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tv   Investigative Journalism Civil Rights  CSPAN  August 28, 2021 12:26am-1:33am EDT

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investigative reporting workshop, black alumni alliance hosting this event. it's just under an hour. >> good evening and welcome. hi name is charles louis. welcome here at american university school of communication led by dean jeffrey rudenbeck.
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this important event is co-sponsored by the black alumni alliance. the mission of the black alum -- alumni is to create a community that identify with black and african heritage diaspora for meaningful engagement toward greater awareness, pride, participation, volunteer involvement and commitment to american university. we're pleased to have a number of alliance members here tonight include alliance president
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gordon andrew. special thanks to dr. sherry williams who will interview him on the stage of his presentation of about 20 minutes. he was an investigative reporter for 30 years. his stories have helped put four ku klux klans men and a suspected serial killer behind bars. his stories helped lead to the release of two people from mississippi's death row.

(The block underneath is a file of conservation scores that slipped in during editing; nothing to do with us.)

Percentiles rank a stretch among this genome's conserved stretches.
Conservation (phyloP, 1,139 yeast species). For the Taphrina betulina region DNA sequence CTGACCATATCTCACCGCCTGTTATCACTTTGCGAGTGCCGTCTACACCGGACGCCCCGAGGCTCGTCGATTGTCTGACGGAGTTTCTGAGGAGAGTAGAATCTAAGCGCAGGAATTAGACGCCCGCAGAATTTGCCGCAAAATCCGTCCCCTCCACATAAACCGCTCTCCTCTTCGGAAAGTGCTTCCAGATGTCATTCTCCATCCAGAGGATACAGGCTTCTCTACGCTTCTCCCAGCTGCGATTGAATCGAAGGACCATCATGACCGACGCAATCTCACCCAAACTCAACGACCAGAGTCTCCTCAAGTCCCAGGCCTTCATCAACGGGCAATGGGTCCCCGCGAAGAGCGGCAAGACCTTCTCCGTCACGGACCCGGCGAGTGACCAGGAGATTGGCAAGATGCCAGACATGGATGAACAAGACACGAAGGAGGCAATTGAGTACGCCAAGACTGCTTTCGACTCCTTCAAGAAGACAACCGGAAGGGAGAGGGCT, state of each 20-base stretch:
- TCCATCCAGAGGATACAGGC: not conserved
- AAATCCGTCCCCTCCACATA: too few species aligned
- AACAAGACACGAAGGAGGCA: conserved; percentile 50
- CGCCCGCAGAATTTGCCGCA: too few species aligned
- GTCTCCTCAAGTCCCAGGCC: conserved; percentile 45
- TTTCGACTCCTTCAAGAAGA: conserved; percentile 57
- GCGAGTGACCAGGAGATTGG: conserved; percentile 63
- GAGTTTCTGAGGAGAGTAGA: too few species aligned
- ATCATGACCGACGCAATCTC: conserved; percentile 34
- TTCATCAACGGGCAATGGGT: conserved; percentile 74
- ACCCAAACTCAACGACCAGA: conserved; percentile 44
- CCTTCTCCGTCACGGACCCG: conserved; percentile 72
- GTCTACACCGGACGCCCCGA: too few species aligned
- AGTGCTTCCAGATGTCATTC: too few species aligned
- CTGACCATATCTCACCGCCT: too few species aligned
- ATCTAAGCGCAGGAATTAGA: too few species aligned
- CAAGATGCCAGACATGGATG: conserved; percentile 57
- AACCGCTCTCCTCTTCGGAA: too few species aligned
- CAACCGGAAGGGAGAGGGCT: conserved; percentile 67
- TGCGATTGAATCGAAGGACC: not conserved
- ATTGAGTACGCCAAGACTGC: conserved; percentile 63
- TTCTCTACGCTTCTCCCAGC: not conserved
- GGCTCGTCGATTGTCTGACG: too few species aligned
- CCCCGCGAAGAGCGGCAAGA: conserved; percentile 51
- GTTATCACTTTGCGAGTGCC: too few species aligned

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he is finishing his memomemoir. he is co-founder and director of the mississippi center for investigative reporting. earlier a degree in english with a concentration in journalism from jackson state university and mississippi. interestingly, she also worked for a few years at the clarion ledger newspaper in jackson, mississippi. her work focuses on how marginalized groups, especially women of color are portrayed in
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the media. jerry will talk about his remarkable civil rights reporting these past three decades. then we'll open it up for questions from the audience. so, you're on. thank you. [ applause ] >> thank you so much. appreciate it, chuck and thank you american university. looking forward to talking with you. great to be with y'all. let's back this up.